The silver coated floor of The Ein Harod Museum of Art was stained by an uncontrollable flow of blood during the opening of Noam Edry’s solo museum show The Silver Salver and the coinciding inauguration of the new Miron Sima Auditorium, which was celebrated with the unveiling of a gigantic rock’n’roll war machine chickpea. Women, men and children in the audience searched for pieces of tissue to give the bleeding orange a helping hand, when a screaming woman suddenly shot through the crowd. The first part of the shocking performance lasted 90 minutes, during which the lychee, the date and the bleeding orange were rattling and shaking on the silver floor (the silver platter), moving around and between the spectators and wreaking havoc across the entire museum.

Photo: Guy Barkan

Photo: Guy Barkan

The emotional reality of the helplessness experienced in a country with mandatory military service and where people blow themselves up to kill others is only one aspect of the multi-layered silver platter. By using elements deeply embedded in the language of performance art, Edry invites the audience to reflect upon values as well as the lack of values, both on a personal and a political level. Edry’s combination of performance art and sculpture allows her to oversee the extravaganza like the director of a chaotic circus.

In the artist’s own words, “‘The Silver Salver‘ examines the real “fruits” exported by Israeli society; what is the price of being Israeli, what part does the individual play in it? From a feminist point of view, it is about the forced sacrifices of Israeli women and in many ways, all women. We sacrifice our womanhood in this society and in every society; served on silver platters like exotic fruits. You want exotic fruits? Here, you can have them. They are going to scream, yell, faint, puke, bleed, get wet and get dry and all that. You want a woman – you get a woman.”

 

Photo: Omer Ben Zvi

 

In this work, the woman is reduced to an equation of her circumstances, random coincidences of life and controlling structures of political, biological and social systems. From this point of view womanhood is not a pretty sight and the collective illusion, i.e. our shared beliefs about what the real, successful and complete woman is like, are torn to pieces because of the undeniably human element of the liquids and sounds coming out of the sculptures’ bodies. Edry’s position is still critical towards current frames of thought and it might be suggested that she is asking her fellow women to get a grip and to stop victimizing themselves despite the inherited burdens; they will not ”go away”, action is required. Her recent shows have made both women and men cry, because this is a struggle all conscious human beings will recognize; it is a fight for individual freedom within society.

After the surprisingly wide-spanning, coherent and powerful MFA graduation show Conversation Pieces – Scenes of Unfashionable Life at Goldsmiths in London (July 2011), Edry received the commission from Dr Galia Bar Or, Curator and Director of The Museum of Art, Ein Harod. The main inspiration for the show was the poem The Silver Salver, written in 1947 by Nathan Alterman. The poem is based on the saying “The state will not be given to the Jewish people on a silver platter”, attributed to Israel’s first president Chaim Weizmann. The dream of an equal and functional two state solution lives on among both Arabs and Jews, but the conflict persists. The hysterical date and the sexually repressed lychee can be understood as symbols of the Israeli people’s moaning and groaning about the situation. The political dimension of the work is a double-edged sword, where Edry is communicating the national sacrifice as well as the responsibility of each individual citizen to face reality and to put their shoulder to the wheel. “We sacrifice the possibility of contributing to the world, because we are being boycotted and barred from academies. Are we going to continue this stale mate?” the artist continues. “Are my children going to have to go to the army? We think we are in control, but life is dictated to us by men in positions of power.”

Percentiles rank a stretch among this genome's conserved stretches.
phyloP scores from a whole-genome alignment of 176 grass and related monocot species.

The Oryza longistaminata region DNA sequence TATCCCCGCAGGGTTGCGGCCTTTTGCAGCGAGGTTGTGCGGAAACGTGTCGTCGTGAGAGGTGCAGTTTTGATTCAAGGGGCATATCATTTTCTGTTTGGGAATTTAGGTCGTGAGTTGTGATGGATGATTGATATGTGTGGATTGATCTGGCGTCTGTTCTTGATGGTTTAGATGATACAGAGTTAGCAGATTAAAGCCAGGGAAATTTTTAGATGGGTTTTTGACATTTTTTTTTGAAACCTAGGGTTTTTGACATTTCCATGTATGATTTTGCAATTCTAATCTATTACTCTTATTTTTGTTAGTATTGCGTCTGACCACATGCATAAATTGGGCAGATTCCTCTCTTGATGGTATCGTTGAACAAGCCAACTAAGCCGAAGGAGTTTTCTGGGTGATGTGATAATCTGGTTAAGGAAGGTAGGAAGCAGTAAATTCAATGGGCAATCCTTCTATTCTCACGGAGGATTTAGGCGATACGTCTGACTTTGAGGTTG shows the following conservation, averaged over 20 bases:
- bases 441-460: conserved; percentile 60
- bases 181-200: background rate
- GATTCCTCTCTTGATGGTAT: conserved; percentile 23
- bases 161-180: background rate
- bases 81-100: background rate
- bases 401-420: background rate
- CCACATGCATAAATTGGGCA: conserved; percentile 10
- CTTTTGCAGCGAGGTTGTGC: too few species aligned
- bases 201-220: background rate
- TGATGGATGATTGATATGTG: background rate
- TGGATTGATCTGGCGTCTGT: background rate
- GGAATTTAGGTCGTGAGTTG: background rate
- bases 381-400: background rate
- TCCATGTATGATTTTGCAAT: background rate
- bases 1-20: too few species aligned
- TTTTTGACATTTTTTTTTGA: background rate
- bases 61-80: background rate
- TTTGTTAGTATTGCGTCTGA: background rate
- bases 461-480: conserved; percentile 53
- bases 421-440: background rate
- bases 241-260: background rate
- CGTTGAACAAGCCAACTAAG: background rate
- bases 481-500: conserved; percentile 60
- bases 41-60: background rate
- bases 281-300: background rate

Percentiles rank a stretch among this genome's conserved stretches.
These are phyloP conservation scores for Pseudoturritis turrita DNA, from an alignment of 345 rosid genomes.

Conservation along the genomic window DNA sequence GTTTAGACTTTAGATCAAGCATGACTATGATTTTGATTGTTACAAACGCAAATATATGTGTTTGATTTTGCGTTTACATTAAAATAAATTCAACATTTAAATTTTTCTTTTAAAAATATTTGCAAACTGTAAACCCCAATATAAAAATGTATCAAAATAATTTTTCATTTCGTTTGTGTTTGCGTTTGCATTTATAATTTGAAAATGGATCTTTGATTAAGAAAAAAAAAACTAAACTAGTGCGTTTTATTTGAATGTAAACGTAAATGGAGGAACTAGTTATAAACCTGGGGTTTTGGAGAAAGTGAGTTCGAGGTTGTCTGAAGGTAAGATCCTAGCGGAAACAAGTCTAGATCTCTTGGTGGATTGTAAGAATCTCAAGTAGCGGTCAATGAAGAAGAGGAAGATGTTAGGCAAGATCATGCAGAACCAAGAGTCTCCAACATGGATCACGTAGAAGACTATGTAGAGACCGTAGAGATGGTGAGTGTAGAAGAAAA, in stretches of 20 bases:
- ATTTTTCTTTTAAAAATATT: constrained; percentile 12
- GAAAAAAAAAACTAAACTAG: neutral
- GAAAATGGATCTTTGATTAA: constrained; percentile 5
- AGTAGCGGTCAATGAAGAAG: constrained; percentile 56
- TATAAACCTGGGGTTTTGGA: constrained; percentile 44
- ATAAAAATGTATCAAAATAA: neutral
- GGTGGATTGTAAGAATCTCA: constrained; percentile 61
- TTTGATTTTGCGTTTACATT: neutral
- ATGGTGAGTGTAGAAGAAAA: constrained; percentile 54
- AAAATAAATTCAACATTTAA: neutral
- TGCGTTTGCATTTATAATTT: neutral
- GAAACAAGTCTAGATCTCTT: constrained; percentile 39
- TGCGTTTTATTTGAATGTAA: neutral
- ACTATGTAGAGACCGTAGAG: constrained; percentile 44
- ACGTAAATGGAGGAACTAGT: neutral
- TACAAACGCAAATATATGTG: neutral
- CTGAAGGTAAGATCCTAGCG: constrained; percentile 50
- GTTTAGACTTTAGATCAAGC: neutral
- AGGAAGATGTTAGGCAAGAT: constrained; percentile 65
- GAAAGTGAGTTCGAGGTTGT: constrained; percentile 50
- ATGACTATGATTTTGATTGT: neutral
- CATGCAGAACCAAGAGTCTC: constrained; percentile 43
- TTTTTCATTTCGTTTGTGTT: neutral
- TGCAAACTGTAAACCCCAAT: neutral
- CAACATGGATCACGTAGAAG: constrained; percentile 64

Photo: Reut Kersz

Photo: Guy Barkan

 

The inauguration itself was the grand finale of the performance in which the giant chickpea monument covered in royal blue satin with a golden ribbon, was unveiled by Edry and the chief curator. They were both dressed in silver and conducted the ceremony like a couple of space army generals.  One of the four crewmen, the armed almighty rock star, appeared on top of the sculpture and started humping his gun aggressively, causing the entire sculpture to rattle in line with a loud bass beat and an increasingly mad harmonica melody coming from inside of the sculpture. Two adjacent larger-than-life wall projections transmitted what was going on inside and outside the chickpea, culminating in a beautifully grotesque image of the hero’s naked bottom wobbling uncontrollably. Smoke and strobe lights created an urgent feeling of rock’n’roll war á la Hollywood. He was the cool guy, wasn’t he? We have seen him in many film productions. He is the bad guy who gets the pretty woman and he is the face of Israel. Was it a coincidence that the chickpea resembled an obese bottom or a giant pair of testicles, rattling and shaking like fat? The man in control made love to the weapon until he finally reached a climax and shot hundreds of boiled chickpeas towards the audience.

Edry explains, “I wanted to make people understand that this is what we look like from the outside. The spectacle of the female fruits hadn’t changed a thing, because despite their impact, influence and inspiration, we were still stuck with this enormous thing spraying the audience with its seeds of war. It is about our lack of control in this social order.”